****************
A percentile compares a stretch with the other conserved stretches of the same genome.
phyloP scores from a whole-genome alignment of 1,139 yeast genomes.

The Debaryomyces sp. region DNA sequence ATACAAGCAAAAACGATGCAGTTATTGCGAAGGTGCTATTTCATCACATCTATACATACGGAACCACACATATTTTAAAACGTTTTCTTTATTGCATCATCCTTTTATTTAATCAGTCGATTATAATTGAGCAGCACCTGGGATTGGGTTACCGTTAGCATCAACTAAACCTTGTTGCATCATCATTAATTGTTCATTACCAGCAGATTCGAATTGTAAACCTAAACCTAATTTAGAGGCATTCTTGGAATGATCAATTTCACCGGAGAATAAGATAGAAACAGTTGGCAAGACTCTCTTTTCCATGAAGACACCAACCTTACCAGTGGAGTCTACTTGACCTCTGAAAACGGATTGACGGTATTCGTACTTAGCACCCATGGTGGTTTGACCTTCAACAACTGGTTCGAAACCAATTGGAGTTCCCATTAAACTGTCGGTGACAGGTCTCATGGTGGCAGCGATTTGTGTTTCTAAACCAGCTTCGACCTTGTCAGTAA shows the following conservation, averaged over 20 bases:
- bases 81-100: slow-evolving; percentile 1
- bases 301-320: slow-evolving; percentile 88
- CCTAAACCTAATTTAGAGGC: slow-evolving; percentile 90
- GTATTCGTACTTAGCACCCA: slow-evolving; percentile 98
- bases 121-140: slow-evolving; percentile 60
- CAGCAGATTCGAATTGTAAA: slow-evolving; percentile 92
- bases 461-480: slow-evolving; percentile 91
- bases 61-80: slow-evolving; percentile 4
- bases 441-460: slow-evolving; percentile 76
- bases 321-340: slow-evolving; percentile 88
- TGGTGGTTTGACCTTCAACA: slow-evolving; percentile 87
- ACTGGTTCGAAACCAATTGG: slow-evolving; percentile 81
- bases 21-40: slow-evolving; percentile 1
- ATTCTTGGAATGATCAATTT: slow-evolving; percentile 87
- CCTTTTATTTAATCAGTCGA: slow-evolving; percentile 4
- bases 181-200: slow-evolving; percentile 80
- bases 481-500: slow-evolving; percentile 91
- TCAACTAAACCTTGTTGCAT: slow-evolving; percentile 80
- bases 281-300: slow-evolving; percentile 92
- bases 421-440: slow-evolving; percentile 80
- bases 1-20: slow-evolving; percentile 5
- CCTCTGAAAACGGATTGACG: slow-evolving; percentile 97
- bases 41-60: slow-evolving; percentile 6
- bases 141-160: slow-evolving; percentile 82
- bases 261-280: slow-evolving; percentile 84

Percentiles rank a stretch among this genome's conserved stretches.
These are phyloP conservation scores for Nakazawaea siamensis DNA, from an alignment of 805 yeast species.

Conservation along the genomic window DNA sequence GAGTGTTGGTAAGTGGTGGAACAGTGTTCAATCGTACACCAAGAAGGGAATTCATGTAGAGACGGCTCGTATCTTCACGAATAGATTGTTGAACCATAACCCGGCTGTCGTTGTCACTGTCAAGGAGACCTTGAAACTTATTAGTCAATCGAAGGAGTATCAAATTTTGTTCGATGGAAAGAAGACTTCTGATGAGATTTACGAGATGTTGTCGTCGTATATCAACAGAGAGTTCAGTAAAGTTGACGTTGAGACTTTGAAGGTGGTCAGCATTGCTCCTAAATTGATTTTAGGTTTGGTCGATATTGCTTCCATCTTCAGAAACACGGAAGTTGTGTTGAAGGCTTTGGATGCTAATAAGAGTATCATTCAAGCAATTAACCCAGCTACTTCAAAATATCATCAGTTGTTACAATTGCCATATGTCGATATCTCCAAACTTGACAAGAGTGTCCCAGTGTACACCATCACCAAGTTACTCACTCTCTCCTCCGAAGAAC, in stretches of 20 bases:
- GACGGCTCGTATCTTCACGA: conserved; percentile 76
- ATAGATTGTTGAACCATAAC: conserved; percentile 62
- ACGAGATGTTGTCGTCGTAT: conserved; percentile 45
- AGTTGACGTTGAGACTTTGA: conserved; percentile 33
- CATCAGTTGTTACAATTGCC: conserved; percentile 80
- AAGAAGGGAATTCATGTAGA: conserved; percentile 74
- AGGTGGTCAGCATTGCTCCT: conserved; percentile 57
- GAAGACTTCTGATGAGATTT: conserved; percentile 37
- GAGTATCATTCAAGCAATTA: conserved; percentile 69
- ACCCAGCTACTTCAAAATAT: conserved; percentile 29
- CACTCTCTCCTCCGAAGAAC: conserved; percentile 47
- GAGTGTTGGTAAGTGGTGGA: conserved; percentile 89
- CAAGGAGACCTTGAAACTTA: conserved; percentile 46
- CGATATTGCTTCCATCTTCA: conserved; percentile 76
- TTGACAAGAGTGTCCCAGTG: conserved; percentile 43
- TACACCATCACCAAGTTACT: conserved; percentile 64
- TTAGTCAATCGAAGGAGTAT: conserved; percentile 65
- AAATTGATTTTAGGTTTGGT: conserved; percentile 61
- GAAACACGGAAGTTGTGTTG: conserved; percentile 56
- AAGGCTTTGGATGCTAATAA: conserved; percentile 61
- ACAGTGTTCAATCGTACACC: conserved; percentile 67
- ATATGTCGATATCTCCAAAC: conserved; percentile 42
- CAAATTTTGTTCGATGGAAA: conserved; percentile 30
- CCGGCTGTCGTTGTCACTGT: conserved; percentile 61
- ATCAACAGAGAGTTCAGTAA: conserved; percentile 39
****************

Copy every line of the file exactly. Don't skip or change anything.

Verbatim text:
A percentile compares a stretch with the other conserved stretches of the same genome.
phyloP scores from a whole-genome alignment of 1,139 yeast genomes.

The Debaryomyces sp. region DNA sequence ATACAAGCAAAAACGATGCAGTTATTGCGAAGGTGCTATTTCATCACATCTATACATACGGAACCACACATATTTTAAAACGTTTTCTTTATTGCATCATCCTTTTATTTAATCAGTCGATTATAATTGAGCAGCACCTGGGATTGGGTTACCGTTAGCATCAACTAAACCTTGTTGCATCATCATTAATTGTTCATTACCAGCAGATTCGAATTGTAAACCTAAACCTAATTTAGAGGCATTCTTGGAATGATCAATTTCACCGGAGAATAAGATAGAAACAGTTGGCAAGACTCTCTTTTCCATGAAGACACCAACCTTACCAGTGGAGTCTACTTGACCTCTGAAAACGGATTGACGGTATTCGTACTTAGCACCCATGGTGGTTTGACCTTCAACAACTGGTTCGAAACCAATTGGAGTTCCCATTAAACTGTCGGTGACAGGTCTCATGGTGGCAGCGATTTGTGTTTCTAAACCAGCTTCGACCTTGTCAGTAA shows the following conservation, averaged over 20 bases:
- bases 81-100: slow-evolving; percentile 1
- bases 301-320: slow-evolving; percentile 88
- CCTAAACCTAATTTAGAGGC: slow-evolving; percentile 90
- GTATTCGTACTTAGCACCCA: slow-evolving; percentile 98
- bases 121-140: slow-evolving; percentile 60
- CAGCAGATTCGAATTGTAAA: slow-evolving; percentile 92
- bases 461-480: slow-evolving; percentile 91
- bases 61-80: slow-evolving; percentile 4
- bases 441-460: slow-evolving; percentile 76
- bases 321-340: slow-evolving; percentile 88
- TGGTGGTTTGACCTTCAACA: slow-evolving; percentile 87
- ACTGGTTCGAAACCAATTGG: slow-evolving; percentile 81
- bases 21-40: slow-evolving; percentile 1
- ATTCTTGGAATGATCAATTT: slow-evolving; percentile 87
- CCTTTTATTTAATCAGTCGA: slow-evolving; percentile 4
- bases 181-200: slow-evolving; percentile 80
- bases 481-500: slow-evolving; percentile 91
- TCAACTAAACCTTGTTGCAT: slow-evolving; percentile 80
- bases 281-300: slow-evolving; percentile 92
- bases 421-440: slow-evolving; percentile 80
- bases 1-20: slow-evolving; percentile 5
- CCTCTGAAAACGGATTGACG: slow-evolving; percentile 97
- bases 41-60: slow-evolving; percentile 6
- bases 141-160: slow-evolving; percentile 82
- bases 261-280: slow-evolving; percentile 84

Percentiles rank a stretch among this genome's conserved stretches.
These are phyloP conservation scores for Nakazawaea siamensis DNA, from an alignment of 805 yeast species.

Conservation along the genomic window DNA sequence GAGTGTTGGTAAGTGGTGGAACAGTGTTCAATCGTACACCAAGAAGGGAATTCATGTAGAGACGGCTCGTATCTTCACGAATAGATTGTTGAACCATAACCCGGCTGTCGTTGTCACTGTCAAGGAGACCTTGAAACTTATTAGTCAATCGAAGGAGTATCAAATTTTGTTCGATGGAAAGAAGACTTCTGATGAGATTTACGAGATGTTGTCGTCGTATATCAACAGAGAGTTCAGTAAAGTTGACGTTGAGACTTTGAAGGTGGTCAGCATTGCTCCTAAATTGATTTTAGGTTTGGTCGATATTGCTTCCATCTTCAGAAACACGGAAGTTGTGTTGAAGGCTTTGGATGCTAATAAGAGTATCATTCAAGCAATTAACCCAGCTACTTCAAAATATCATCAGTTGTTACAATTGCCATATGTCGATATCTCCAAACTTGACAAGAGTGTCCCAGTGTACACCATCACCAAGTTACTCACTCTCTCCTCCGAAGAAC, in stretches of 20 bases:
- GACGGCTCGTATCTTCACGA: conserved; percentile 76
- ATAGATTGTTGAACCATAAC: conserved; percentile 62
- ACGAGATGTTGTCGTCGTAT: conserved; percentile 45
- AGTTGACGTTGAGACTTTGA: conserved; percentile 33
- CATCAGTTGTTACAATTGCC: conserved; percentile 80
- AAGAAGGGAATTCATGTAGA: conserved; percentile 74
- AGGTGGTCAGCATTGCTCCT: conserved; percentile 57
- GAAGACTTCTGATGAGATTT: conserved; percentile 37
- GAGTATCATTCAAGCAATTA: conserved; percentile 69
- ACCCAGCTACTTCAAAATAT: conserved; percentile 29
- CACTCTCTCCTCCGAAGAAC: conserved; percentile 47
- GAGTGTTGGTAAGTGGTGGA: conserved; percentile 89
- CAAGGAGACCTTGAAACTTA: conserved; percentile 46
- CGATATTGCTTCCATCTTCA: conserved; percentile 76
- TTGACAAGAGTGTCCCAGTG: conserved; percentile 43
- TACACCATCACCAAGTTACT: conserved; percentile 64
- TTAGTCAATCGAAGGAGTAT: conserved; percentile 65
- AAATTGATTTTAGGTTTGGT: conserved; percentile 61
- GAAACACGGAAGTTGTGTTG: conserved; percentile 56
- AAGGCTTTGGATGCTAATAA: conserved; percentile 61
- ACAGTGTTCAATCGTACACC: conserved; percentile 67
- ATATGTCGATATCTCCAAAC: conserved; percentile 42
- CAAATTTTGTTCGATGGAAA: conserved; percentile 30
- CCGGCTGTCGTTGTCACTGT: conserved; percentile 61
- ATCAACAGAGAGTTCAGTAA: conserved; percentile 39